Katt vs. Dogg | Kattfish Stew

Kattfish Stew inspired by Katt vs. Dogg by James Patterson and Chris Grabenstein. Recipe bt The Gluttonous Geek.

I’m still alive, folks! Kicking…maybe? After a heck-ish week, let’s take a break with something a little more wholesome. Who likes chilling out with some books from childhood? I ask because today’s recipe, Kattfish Stew, is a fan request from Twitter User @PrinceZeneon from his favorite kid’s book, Katt vs. Dogg by James Patterson and Chris Grabenstein

Click here to skip to the recipe for Kattfish Stew.

Katt vs. Dogg

In a world of anthropomorphic animals, there is no greater hatred than that between katts and doggs. The story opens on a road rage race between two families, one feline, the other canine, towards a fun-filled camping trip at Western Frontier Park. We see spit, insults, and hairballs fly before the katts and doggs tromp off to their separate, species-specific campsites.

Their isolated, bacon-filled bliss cuts short, though, when a flying squirrel and butterfly draw out and then lose young Oscar Dogg and Molly Hisselton into the deep woods. Lost, alone, and chased by a hungry mountain lion, Oscar and Molly find themselves in the most unlikely of alliances to find their way back home.

What ensues is a journey filled with danger and life lessons about societal discrimination, propaganda, and cooperation. And while it’s not an in-depth lesson on the dangers of racism in a multicultural society, it’s a fun read for both kids and adults to start conversations about diversity

Kattfish Stew

Today’s recipe comes from when Molly and Oscar stumble onto Granny’s farm. Granny is a “doggkatt” whose great-great-grandparents were a dogg and a katt who “got lost in the wilderness,(…) had a lot of close scrapes and angry words but (..) realized that the only way the two of them could survive out here on the far edge of civilization was to work together.”

She serves them “Kattfish Stew” which is apparently ok for doggs to eat because it’s kattfish. This is a book on prejudice and friendship, folks, not biology. Think maybe Beastars with a lot less violence and a lot more puns. Anyway, I digress.

The point is that since a doggkatt made this dish, it is likely something that would appeal to both anthropomorphic dogs and cats. Most catfish stew recipes tend to aim towards Cajun style cooking with tomatoes and peppers. I didn’t see either in the book, though Granny does grow corn on her farm.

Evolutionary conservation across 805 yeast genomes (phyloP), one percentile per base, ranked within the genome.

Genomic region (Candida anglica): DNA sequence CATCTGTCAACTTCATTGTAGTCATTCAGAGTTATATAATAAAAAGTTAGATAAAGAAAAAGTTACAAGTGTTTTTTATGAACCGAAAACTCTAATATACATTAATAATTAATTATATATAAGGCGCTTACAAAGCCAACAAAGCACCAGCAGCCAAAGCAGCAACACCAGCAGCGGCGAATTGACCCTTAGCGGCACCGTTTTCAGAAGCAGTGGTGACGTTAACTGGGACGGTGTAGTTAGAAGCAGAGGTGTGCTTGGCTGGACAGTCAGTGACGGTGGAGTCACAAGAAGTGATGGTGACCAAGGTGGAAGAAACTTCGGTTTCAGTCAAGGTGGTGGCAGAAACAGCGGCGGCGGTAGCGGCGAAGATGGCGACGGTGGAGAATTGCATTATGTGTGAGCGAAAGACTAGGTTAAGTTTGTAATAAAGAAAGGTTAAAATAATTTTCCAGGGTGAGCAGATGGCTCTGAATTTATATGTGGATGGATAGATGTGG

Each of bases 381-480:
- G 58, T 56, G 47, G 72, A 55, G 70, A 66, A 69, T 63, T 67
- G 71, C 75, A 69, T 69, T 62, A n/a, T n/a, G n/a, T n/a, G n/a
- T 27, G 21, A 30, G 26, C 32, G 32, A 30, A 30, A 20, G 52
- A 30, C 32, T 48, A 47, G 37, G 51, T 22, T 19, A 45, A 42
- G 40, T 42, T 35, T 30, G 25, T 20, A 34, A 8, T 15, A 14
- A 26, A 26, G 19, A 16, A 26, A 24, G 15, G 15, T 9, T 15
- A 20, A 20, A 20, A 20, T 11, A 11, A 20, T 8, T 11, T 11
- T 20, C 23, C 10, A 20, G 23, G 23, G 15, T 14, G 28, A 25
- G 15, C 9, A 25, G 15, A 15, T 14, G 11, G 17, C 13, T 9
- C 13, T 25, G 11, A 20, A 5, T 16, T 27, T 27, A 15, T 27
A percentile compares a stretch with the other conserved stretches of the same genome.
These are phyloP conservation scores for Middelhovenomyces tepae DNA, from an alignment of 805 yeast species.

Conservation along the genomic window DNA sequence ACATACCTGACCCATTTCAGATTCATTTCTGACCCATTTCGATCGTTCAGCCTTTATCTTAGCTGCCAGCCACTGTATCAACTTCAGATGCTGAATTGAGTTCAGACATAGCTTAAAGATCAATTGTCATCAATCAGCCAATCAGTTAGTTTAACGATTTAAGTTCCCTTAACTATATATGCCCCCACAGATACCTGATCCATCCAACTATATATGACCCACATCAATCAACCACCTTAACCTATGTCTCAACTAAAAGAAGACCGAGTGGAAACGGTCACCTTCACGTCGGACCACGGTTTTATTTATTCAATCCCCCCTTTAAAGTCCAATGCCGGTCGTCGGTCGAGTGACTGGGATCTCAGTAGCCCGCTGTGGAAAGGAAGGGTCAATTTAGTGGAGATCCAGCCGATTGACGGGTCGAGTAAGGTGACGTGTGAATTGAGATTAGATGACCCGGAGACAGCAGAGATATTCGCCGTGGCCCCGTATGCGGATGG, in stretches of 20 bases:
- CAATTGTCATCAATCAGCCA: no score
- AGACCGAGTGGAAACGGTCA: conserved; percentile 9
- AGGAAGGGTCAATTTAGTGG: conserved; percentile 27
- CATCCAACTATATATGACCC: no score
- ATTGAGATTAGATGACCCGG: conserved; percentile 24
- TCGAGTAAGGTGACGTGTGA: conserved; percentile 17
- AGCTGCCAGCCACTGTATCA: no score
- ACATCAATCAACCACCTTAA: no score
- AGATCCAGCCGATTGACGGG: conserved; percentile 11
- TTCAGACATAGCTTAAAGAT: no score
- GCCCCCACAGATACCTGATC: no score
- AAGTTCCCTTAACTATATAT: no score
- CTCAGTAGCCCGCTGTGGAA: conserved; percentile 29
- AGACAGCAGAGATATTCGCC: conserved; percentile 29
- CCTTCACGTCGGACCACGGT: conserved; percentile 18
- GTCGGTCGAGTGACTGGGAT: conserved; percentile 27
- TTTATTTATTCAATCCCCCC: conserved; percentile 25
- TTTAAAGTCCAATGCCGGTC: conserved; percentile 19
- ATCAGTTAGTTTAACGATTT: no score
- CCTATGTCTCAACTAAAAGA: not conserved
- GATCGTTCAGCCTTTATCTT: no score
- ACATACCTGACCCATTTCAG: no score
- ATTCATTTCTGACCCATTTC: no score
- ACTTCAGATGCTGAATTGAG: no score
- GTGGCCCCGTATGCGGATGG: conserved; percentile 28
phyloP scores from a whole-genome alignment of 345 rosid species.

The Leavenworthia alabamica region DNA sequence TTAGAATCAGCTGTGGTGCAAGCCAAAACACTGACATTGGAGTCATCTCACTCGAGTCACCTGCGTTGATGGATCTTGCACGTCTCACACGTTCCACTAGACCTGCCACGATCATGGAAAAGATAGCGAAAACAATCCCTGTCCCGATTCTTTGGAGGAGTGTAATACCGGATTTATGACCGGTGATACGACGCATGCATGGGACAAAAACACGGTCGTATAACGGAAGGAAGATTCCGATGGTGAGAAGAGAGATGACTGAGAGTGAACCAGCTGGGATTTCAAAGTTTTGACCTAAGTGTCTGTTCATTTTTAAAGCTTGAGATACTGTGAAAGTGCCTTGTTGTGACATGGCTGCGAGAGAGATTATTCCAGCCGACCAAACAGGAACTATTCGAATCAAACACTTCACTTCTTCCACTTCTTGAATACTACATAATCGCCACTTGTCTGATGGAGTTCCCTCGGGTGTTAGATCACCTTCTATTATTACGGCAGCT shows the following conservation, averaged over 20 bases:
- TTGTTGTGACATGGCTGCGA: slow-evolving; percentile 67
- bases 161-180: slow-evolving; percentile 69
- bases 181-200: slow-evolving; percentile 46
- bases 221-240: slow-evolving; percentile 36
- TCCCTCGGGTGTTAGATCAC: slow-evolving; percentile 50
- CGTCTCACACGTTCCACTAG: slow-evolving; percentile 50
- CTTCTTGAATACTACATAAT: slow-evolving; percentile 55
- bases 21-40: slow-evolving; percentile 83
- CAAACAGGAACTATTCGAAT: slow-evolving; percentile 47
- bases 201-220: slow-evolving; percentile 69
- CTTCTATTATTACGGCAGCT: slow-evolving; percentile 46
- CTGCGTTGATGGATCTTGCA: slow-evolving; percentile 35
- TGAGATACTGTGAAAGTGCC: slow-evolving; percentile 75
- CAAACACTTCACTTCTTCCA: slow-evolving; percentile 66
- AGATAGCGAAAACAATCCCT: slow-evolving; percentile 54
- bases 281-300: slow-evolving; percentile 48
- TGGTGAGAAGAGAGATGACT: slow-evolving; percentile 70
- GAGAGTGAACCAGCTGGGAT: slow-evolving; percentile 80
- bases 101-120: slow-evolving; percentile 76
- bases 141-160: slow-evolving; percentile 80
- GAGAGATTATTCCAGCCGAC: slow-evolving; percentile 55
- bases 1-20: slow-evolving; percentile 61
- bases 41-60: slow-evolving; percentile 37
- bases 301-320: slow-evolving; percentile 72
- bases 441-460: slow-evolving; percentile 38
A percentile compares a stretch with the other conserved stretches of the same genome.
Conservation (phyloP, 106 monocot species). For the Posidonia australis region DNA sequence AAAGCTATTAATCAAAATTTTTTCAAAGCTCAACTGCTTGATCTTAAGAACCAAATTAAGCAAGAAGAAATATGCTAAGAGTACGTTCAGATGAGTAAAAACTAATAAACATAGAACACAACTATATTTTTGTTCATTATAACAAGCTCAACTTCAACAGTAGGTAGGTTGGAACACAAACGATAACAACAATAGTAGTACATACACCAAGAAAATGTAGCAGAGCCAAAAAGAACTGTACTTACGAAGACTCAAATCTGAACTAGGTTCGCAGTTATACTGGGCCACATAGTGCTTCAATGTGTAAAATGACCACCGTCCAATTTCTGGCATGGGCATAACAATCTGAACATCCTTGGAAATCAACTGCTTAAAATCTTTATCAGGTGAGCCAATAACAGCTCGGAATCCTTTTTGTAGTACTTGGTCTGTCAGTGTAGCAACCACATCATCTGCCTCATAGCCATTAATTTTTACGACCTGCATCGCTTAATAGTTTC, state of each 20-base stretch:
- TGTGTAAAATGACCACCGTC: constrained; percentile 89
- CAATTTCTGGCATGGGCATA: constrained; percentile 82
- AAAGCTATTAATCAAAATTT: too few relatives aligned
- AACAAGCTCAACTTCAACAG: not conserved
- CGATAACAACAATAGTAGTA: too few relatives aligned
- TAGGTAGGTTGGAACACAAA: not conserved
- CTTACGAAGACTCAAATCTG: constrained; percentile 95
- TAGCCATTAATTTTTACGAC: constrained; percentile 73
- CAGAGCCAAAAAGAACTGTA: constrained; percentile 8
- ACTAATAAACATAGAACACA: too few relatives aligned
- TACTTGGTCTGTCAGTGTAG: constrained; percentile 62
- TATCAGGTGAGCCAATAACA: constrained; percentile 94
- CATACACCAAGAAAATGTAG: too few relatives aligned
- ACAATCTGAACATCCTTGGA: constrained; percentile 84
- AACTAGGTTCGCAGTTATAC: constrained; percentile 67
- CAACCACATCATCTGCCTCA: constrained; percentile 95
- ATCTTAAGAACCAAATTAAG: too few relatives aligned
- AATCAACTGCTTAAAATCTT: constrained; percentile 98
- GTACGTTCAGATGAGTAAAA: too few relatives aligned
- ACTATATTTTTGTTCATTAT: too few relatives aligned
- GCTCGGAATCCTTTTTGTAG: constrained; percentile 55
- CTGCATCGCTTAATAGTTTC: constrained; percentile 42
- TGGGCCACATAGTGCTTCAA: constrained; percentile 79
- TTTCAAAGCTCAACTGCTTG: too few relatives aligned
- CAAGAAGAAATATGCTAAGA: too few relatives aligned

With that, I decided to make a Scandanavian style fisksuppe using catfish because its combination of fish stock and dairy pairs well with the farm’s corn. Also, I don’t know if you’ve noticed, but fish and milk are kind of a cat’s favorite things.

Catfish do tend to take on a muddy flavor, though. But you can make that essence de mudpie float away by soaking the fish in a buttermilk marinade.

To bring all those beautiful flavors out, I needed some kind of cooking fat. And since the Dogg’s campsite is chock-full of pork products (bacon, sausage, meatloaf sandwiches, bacon smoothies), I figured that Granny would either get her paws on some bacon from there–or hunting down a weasel-boar. Who’s to say? 

Kattfish Stew inspired by Katt vs. Dogg by James Patterson and Chris Grabenstein. Recipe bt The Gluttonous Geek.

Milk, bacon, corn, carrots, sage, and catfish. With a perfect combination of flavors as these, this stew is a delicious reminder that learning to understand and compromise is far more satisfying than living in hate.

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The printable recipe cards and playlist for Kattfish Stew will be available as a $2 donor reward on my Ko-Fi page until the next post goes up.


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Kattfish? My favorite thing!

Kattfish Stew inspired by Katt vs. Dogg by James Patterson and Chris Grabenstein. Recipe bt The Gluttonous Geek.

Kattfish Stew

Serves 4.

Equipment: Medium-sized baking dish with a lid, refrigerator, stovetop, and a dutch oven with lid.


  • 1 cup whole milk
  • 1 tablespoon apple cider vinegar
  • 1 and 1/4 lb catfish fillets
  • 4 strips bacon
  • 2 cups diced carrots
  • 2 cups fresh corn kernels
  • 4 fresh sage leaves, finely chopped
  • 2 tablespoons all-purpose flour
  • 2 tablespoons unsalted butter
  • 1 fish bouillon cube
  • 2 cups water
  • 1 cup whole milk
  • 1/4 cup heavy cream
  • kosher salt


At least one hour before cooking:

Stir the marinade ingredients in a measuring cup. Place the fish in the baking dish and pour the milk mixture over to coat. Top the dish with the lid and refrigerate at least one hour and up to three days.

When ready to cook:
  1. Cook the bacon in the dutch oven over medium heat on the stovetop until crispy. Remove the bacon and dry it on a paper towel-lined plate. Chop roughly then set aside.
  2. Pour the carrots into the bacon fat and reduce the heat to medium-low. Saute, stirring intermittently, for 10 minutes.
  3. In the meantime, drain and discard the marinade from the catfish. Pat the fillets dry with paper towels. Then slice one into half-inch squares and add it to the pot.
  4. Stir the corn, butter, sage, and a pinch of kosher salt. When the butter melts, stir in the flour and cook for another minute.
  5. Pour in the water and the stock cube and then bring it to a boil. Cover the pot with the lid and reduce the heat to low. Let simmer for 30 minutes.
  6. Cut the remaining fish into one-and-a-half-inch chunks then transfer them to the pot. Bring to a boil again, cover and lower the heat, then simmer another 10 minutes.
  7. Remove the cover and pour in the milk and cream. Cook for five minutes before turning off the stove. Ladle the stew into bowls and top with chopped bacon before serving.

The Gluttonous Geek

One Comment

  1. This is so awesome. Thanks for posting that!

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